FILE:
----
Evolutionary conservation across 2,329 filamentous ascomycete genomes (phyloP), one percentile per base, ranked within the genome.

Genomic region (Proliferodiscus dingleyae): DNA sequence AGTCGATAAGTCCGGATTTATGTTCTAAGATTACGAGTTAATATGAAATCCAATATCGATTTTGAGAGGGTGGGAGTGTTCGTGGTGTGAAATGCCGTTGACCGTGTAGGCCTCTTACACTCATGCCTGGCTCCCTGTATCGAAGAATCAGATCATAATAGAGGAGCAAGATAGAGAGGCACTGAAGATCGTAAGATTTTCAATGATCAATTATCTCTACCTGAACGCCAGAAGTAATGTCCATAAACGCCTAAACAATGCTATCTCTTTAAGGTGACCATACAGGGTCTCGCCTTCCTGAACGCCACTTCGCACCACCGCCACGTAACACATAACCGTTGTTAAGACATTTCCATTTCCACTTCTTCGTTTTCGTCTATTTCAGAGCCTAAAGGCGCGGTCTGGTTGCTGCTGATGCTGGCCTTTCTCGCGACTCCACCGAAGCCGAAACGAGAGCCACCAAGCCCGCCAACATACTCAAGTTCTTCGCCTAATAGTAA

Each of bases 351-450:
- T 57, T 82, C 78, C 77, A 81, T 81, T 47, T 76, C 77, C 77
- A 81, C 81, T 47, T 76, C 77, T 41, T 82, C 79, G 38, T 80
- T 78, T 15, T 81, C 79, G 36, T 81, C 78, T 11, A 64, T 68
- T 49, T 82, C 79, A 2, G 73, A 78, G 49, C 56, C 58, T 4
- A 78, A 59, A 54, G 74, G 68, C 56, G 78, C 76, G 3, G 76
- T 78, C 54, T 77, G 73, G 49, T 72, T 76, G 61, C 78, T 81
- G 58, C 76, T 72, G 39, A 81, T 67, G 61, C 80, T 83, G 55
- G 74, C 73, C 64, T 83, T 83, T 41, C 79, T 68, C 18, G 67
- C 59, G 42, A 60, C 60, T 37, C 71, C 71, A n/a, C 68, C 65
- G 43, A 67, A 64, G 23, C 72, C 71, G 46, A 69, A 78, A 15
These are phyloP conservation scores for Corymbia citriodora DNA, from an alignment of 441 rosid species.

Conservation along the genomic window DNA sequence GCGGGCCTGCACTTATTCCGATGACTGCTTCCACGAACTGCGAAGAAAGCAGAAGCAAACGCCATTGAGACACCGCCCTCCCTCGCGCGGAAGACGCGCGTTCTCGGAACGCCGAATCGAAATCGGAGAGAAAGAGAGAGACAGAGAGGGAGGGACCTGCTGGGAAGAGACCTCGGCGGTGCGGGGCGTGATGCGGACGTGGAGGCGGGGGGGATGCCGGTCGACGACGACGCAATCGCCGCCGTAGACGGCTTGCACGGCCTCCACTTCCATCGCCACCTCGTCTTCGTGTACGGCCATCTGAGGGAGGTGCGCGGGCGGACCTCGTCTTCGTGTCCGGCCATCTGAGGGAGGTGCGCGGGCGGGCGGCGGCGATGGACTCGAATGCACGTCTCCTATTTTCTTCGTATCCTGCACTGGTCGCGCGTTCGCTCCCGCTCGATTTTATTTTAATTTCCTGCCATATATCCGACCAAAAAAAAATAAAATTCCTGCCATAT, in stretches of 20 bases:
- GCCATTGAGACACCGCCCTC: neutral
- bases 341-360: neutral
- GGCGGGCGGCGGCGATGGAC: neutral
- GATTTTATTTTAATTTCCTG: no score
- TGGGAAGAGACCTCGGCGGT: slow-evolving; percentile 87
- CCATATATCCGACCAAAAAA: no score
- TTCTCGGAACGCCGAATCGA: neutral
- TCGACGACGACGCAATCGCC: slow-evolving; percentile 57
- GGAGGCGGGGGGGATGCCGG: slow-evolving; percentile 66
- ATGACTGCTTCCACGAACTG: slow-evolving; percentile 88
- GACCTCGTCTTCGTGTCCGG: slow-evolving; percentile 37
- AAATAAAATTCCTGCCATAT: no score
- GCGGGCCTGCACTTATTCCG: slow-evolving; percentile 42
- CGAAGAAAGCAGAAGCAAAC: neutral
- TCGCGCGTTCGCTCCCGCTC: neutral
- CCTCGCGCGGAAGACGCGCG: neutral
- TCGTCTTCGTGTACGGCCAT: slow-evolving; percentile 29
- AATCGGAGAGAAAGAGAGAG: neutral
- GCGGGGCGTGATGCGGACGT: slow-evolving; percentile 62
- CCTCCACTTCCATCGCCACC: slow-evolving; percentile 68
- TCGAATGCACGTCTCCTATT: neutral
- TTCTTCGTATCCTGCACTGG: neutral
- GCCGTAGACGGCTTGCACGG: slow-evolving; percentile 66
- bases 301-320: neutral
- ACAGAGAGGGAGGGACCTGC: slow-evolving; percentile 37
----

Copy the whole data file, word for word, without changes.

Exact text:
Evolutionary conservation across 2,329 filamentous ascomycete genomes (phyloP), one percentile per base, ranked within the genome.

Genomic region (Proliferodiscus dingleyae): DNA sequence AGTCGATAAGTCCGGATTTATGTTCTAAGATTACGAGTTAATATGAAATCCAATATCGATTTTGAGAGGGTGGGAGTGTTCGTGGTGTGAAATGCCGTTGACCGTGTAGGCCTCTTACACTCATGCCTGGCTCCCTGTATCGAAGAATCAGATCATAATAGAGGAGCAAGATAGAGAGGCACTGAAGATCGTAAGATTTTCAATGATCAATTATCTCTACCTGAACGCCAGAAGTAATGTCCATAAACGCCTAAACAATGCTATCTCTTTAAGGTGACCATACAGGGTCTCGCCTTCCTGAACGCCACTTCGCACCACCGCCACGTAACACATAACCGTTGTTAAGACATTTCCATTTCCACTTCTTCGTTTTCGTCTATTTCAGAGCCTAAAGGCGCGGTCTGGTTGCTGCTGATGCTGGCCTTTCTCGCGACTCCACCGAAGCCGAAACGAGAGCCACCAAGCCCGCCAACATACTCAAGTTCTTCGCCTAATAGTAA

Each of bases 351-450:
- T 57, T 82, C 78, C 77, A 81, T 81, T 47, T 76, C 77, C 77
- A 81, C 81, T 47, T 76, C 77, T 41, T 82, C 79, G 38, T 80
- T 78, T 15, T 81, C 79, G 36, T 81, C 78, T 11, A 64, T 68
- T 49, T 82, C 79, A 2, G 73, A 78, G 49, C 56, C 58, T 4
- A 78, A 59, A 54, G 74, G 68, C 56, G 78, C 76, G 3, G 76
- T 78, C 54, T 77, G 73, G 49, T 72, T 76, G 61, C 78, T 81
- G 58, C 76, T 72, G 39, A 81, T 67, G 61, C 80, T 83, G 55
- G 74, C 73, C 64, T 83, T 83, T 41, C 79, T 68, C 18, G 67
- C 59, G 42, A 60, C 60, T 37, C 71, C 71, A n/a, C 68, C 65
- G 43, A 67, A 64, G 23, C 72, C 71, G 46, A 69, A 78, A 15
These are phyloP conservation scores for Corymbia citriodora DNA, from an alignment of 441 rosid species.

Conservation along the genomic window DNA sequence GCGGGCCTGCACTTATTCCGATGACTGCTTCCACGAACTGCGAAGAAAGCAGAAGCAAACGCCATTGAGACACCGCCCTCCCTCGCGCGGAAGACGCGCGTTCTCGGAACGCCGAATCGAAATCGGAGAGAAAGAGAGAGACAGAGAGGGAGGGACCTGCTGGGAAGAGACCTCGGCGGTGCGGGGCGTGATGCGGACGTGGAGGCGGGGGGGATGCCGGTCGACGACGACGCAATCGCCGCCGTAGACGGCTTGCACGGCCTCCACTTCCATCGCCACCTCGTCTTCGTGTACGGCCATCTGAGGGAGGTGCGCGGGCGGACCTCGTCTTCGTGTCCGGCCATCTGAGGGAGGTGCGCGGGCGGGCGGCGGCGATGGACTCGAATGCACGTCTCCTATTTTCTTCGTATCCTGCACTGGTCGCGCGTTCGCTCCCGCTCGATTTTATTTTAATTTCCTGCCATATATCCGACCAAAAAAAAATAAAATTCCTGCCATAT, in stretches of 20 bases:
- GCCATTGAGACACCGCCCTC: neutral
- bases 341-360: neutral
- GGCGGGCGGCGGCGATGGAC: neutral
- GATTTTATTTTAATTTCCTG: no score
- TGGGAAGAGACCTCGGCGGT: slow-evolving; percentile 87
- CCATATATCCGACCAAAAAA: no score
- TTCTCGGAACGCCGAATCGA: neutral
- TCGACGACGACGCAATCGCC: slow-evolving; percentile 57
- GGAGGCGGGGGGGATGCCGG: slow-evolving; percentile 66
- ATGACTGCTTCCACGAACTG: slow-evolving; percentile 88
- GACCTCGTCTTCGTGTCCGG: slow-evolving; percentile 37
- AAATAAAATTCCTGCCATAT: no score
- GCGGGCCTGCACTTATTCCG: slow-evolving; percentile 42
- CGAAGAAAGCAGAAGCAAAC: neutral
- TCGCGCGTTCGCTCCCGCTC: neutral
- CCTCGCGCGGAAGACGCGCG: neutral
- TCGTCTTCGTGTACGGCCAT: slow-evolving; percentile 29
- AATCGGAGAGAAAGAGAGAG: neutral
- GCGGGGCGTGATGCGGACGT: slow-evolving; percentile 62
- CCTCCACTTCCATCGCCACC: slow-evolving; percentile 68
- TCGAATGCACGTCTCCTATT: neutral
- TTCTTCGTATCCTGCACTGG: neutral
- GCCGTAGACGGCTTGCACGG: slow-evolving; percentile 66
- bases 301-320: neutral
- ACAGAGAGGGAGGGACCTGC: slow-evolving; percentile 37